Does Technical Analysis Really Work?
Imagine watching CNBC and a stock analyst comes up and mentions that a particular stock is trading near it's 200 day moving average and a bounce to the upside is expected. To any layman and logical thinking person, it may sound utterly ludricrous that a line on a chart can actually halt the drop of a stock. Especially one which has just missed their quarterly earnings expectations, but lo and behold when the stock begins trading, after a brief spike below the 200 MA, the stock catches a bid and begins to rise instead! Voodoo Magic? Manipulation? Or is it just TA showing it's true colors? Lets examine why this happens:
How Market Participants Trade and Make Decisions
Most day traders, scalpers, proprietary traders etc, do not know or care about the fundamentals of a stock. All they're after is to catch momentum, be it up or down, to capture a couple of pennies, ticks or pips of the move. Most of these traders understand basic TA so when a popular technical indicator triggers a signal, imagine the rush of orders suddenly coming into the market. The market makers have no choice but to adjust the price accordingly to accommodate this new demand and hence the price will bounce off where the TA indicator triggered the signal. The smart money, on the other hand, are cognizant of both the fundamentals and technicals of the stock and they will use this opportunity to either sell on strength or buy on weakness, depending on the situation and their overall strategy. Sometimes, to add fuel to the fire, black box trading systems and High Frequency Trading (HFT) systems may also be triggered helping to create a sustained momentum. Eagle-eyed scalpers and day traders can often anticipate correctly these sudden rush of orders and profit handsomely by playing with the momentum created.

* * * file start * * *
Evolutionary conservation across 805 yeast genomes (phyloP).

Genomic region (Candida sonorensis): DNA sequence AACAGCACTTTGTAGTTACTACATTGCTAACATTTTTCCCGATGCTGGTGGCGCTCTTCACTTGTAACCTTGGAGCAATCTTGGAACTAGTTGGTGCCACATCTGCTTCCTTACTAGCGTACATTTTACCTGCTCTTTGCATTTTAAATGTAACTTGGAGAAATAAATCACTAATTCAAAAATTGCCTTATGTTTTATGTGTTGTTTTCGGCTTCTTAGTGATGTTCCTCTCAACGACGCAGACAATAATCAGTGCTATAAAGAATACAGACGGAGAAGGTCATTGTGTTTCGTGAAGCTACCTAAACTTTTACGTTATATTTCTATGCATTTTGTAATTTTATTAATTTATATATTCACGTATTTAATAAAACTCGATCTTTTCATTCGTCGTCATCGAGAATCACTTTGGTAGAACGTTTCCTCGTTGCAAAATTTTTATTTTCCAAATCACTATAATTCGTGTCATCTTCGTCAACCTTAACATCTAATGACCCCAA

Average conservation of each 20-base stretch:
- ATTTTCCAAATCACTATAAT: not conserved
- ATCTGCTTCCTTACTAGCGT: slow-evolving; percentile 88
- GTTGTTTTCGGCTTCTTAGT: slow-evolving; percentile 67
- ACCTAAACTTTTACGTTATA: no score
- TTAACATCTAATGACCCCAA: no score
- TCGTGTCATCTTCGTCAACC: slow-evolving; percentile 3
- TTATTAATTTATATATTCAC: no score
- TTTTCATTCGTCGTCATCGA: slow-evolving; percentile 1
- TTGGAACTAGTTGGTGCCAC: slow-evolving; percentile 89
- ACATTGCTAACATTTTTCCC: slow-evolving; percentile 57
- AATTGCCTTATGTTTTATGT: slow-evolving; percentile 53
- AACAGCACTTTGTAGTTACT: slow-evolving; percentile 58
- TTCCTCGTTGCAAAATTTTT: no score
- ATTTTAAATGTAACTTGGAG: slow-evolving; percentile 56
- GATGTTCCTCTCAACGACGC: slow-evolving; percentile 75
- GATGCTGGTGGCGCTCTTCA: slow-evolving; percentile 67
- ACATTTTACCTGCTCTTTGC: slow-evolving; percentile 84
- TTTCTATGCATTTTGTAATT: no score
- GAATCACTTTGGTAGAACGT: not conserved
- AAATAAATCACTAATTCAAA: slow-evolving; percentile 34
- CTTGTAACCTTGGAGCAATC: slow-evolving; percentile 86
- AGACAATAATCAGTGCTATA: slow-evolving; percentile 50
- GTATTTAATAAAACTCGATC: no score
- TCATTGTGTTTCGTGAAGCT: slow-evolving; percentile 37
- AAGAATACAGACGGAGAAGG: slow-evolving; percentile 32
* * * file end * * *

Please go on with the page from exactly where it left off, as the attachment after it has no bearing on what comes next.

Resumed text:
What Are Some Popular Technical Indicators
Moving Averages are used by almost every trader because they give a simple and easy visual understanding of whether prices are trending up, down or in a trading range. The most popular ones are the 5, 20, 50 and 200 period MAs. Futures traders love daily pivot points. These are especially effective while trading the S&P 500 e-mini futures (ES). A good ES scalper can make 4-8 ticks per trade at these pivot points.
Fibonacci levels are also widely used and a good trader will keep track of these levels at the higher timeframes eg. daily charts even while scalping. Other popular indicators that tend to have an effect on price when they are triggerred include MACD, MACD Histogram, RSI, Stochastics and Woodie's CCI.